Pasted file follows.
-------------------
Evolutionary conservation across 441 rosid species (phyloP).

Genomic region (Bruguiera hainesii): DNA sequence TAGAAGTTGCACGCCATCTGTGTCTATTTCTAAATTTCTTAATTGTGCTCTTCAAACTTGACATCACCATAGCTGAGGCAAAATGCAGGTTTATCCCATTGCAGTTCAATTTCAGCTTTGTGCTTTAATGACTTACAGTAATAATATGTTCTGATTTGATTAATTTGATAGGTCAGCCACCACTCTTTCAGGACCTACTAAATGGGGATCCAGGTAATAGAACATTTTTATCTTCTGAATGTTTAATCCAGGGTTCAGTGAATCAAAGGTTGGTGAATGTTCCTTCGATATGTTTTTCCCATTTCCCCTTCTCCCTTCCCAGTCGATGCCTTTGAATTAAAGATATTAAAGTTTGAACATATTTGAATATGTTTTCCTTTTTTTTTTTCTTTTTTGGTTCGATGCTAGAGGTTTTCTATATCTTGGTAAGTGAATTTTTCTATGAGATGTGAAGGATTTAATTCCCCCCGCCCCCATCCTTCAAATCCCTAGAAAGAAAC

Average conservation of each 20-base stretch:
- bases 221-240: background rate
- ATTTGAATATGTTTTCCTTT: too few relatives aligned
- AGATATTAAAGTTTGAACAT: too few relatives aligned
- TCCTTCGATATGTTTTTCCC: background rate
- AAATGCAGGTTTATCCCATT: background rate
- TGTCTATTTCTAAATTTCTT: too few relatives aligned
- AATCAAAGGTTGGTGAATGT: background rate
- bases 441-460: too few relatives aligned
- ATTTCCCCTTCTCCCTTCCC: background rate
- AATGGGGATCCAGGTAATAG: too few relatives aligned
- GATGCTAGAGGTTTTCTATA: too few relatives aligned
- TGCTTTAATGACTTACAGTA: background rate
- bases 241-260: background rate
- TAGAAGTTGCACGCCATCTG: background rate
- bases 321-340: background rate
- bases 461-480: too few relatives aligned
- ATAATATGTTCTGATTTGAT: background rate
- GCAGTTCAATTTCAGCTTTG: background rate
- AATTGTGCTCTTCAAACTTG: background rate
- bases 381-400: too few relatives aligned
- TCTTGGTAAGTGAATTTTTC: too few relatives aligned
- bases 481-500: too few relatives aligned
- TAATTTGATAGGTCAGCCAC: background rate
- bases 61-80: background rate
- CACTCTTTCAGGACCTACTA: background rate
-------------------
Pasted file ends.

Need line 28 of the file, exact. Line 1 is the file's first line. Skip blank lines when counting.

- CACTCTTTCAGGACCTACTA: background rate